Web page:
In recent months, Amazon Web Services has found itself criticized by Greenpeace for its environmental sustainability. The company’s data centers are apparently inefficient compared to its rivals. Greenpeace’s Senior Energy Campaigner, David Pomerantz, went a step further, openly questioning the energy practices behind the Amazon Fire Phone's cloud services. The mobile device is a "stone aged machine,” he claimed. Amazon’s response was expectedly terse - Greenpeace was being "inaccurate" and ignoring key data already provided by the company. This was the second time in 2015 in quick succession that Amazon has had to defend itself.

This high-profile exchange is more than just rhetoric - it demonstrates the mounting pressures facing senior executives across every sector to validate their management strategies. Each business unit must be transparent and accountable, including the data center. Shareholder expectations only add to the scrutiny. "We are committed to efficiency," no longer qualifies as a valid response; quantifiable data is the only option for companies under the spotlight.

This is why the Internet of Things (IoT) has caused such a stir in the industry. By providing a means to monitor and measure elements of the workplace in ways that were never possible before, it provides the C-suite with the accurate data required for informed decision-making.


Take the data center as an example. CIOs are under pressure to deliver more than ever before. They have to show continual reductions in capital expenditure otherwise their jobs will be at risk. Equipped with a flexible framework of data aggregation, analytics and best practices, CIOs can use the IoT to drive this strategic objective forward. The IoT transforms the data center from a “financial black hole” into a revenue-generating asset. At the same time, the IoT provides data center managers with the operational data necessary to solve their design, management and operational challenges.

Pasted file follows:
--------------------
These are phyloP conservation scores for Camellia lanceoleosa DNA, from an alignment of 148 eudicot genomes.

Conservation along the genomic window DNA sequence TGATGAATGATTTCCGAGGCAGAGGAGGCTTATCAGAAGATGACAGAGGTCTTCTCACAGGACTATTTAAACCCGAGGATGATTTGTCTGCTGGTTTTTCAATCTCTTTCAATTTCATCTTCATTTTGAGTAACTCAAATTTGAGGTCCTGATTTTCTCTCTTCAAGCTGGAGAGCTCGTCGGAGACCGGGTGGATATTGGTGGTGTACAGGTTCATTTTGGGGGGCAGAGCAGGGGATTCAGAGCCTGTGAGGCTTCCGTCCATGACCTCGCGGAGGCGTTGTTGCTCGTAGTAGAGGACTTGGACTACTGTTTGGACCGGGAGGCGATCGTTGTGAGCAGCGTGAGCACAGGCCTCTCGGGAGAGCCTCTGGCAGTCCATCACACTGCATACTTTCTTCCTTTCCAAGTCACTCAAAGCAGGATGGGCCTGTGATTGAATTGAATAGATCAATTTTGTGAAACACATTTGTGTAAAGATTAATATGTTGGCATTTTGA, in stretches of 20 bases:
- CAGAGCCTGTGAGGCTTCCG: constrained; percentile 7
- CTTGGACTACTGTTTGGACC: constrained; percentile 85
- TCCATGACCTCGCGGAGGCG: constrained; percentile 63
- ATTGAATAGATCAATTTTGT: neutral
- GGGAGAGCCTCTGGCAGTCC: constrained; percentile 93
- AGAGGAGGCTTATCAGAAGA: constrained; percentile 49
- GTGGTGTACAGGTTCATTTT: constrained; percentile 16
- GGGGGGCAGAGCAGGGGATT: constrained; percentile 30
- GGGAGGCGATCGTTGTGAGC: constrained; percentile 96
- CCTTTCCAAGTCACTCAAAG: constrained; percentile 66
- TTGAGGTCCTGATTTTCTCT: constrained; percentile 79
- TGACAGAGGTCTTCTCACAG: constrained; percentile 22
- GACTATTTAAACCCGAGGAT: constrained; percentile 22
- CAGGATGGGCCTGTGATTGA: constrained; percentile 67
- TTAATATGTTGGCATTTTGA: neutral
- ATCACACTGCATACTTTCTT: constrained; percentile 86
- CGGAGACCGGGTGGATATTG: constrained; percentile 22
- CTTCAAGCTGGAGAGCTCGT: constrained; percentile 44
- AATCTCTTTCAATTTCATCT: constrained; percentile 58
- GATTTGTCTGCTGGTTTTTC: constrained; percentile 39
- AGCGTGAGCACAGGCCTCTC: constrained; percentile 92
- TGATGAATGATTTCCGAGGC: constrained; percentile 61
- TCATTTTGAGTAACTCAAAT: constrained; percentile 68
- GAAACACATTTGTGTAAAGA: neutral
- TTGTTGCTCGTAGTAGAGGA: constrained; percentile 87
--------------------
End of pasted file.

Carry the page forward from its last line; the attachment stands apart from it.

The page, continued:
The Internet of Solutions

We have discussed this topic in detail previously; however, it is important to recognize that the IoT’s benefits are not exclusive to corporate IT. Within healthcare, real-time asset visibility ensures the availability of life-saving equipment. Hand sanitization can be enforced to reduce the spread of infections that, aside from being a danger to patients, costs the healthcare and insurance industries billions of dollars each year.

Industrial firms can track containers from manufacturer, to distribution center, to the retail store, rapidly decreasing the time it takes to bring products to market. The IoT is even transforming the buildings we work in by improving the safety, security, comfort and productivity of the workplace.

The scope of the IoT is definitely not in doubt, however in a marketplace full of “IoT vision”, prospective buyers need to get better at asking solution providers to prove their return on investment.

For us, we let our customers validate our credentials. Over 400 customers, including some of the world’s largest IT, financial services and banking, oil and gas, and healthcare organizations use RF Code and the IoT to deliver multi-million-dollar savings. The tangible financial benefits shown in our case studies are not marketing material, they are the data and success stories of our software. The same strategy should apply to companies in Amazon’s position – rather than undertaking a war of words, counter the criticism with cold hard data. ROI supported by facts does not lie. That is the lesson to learn here.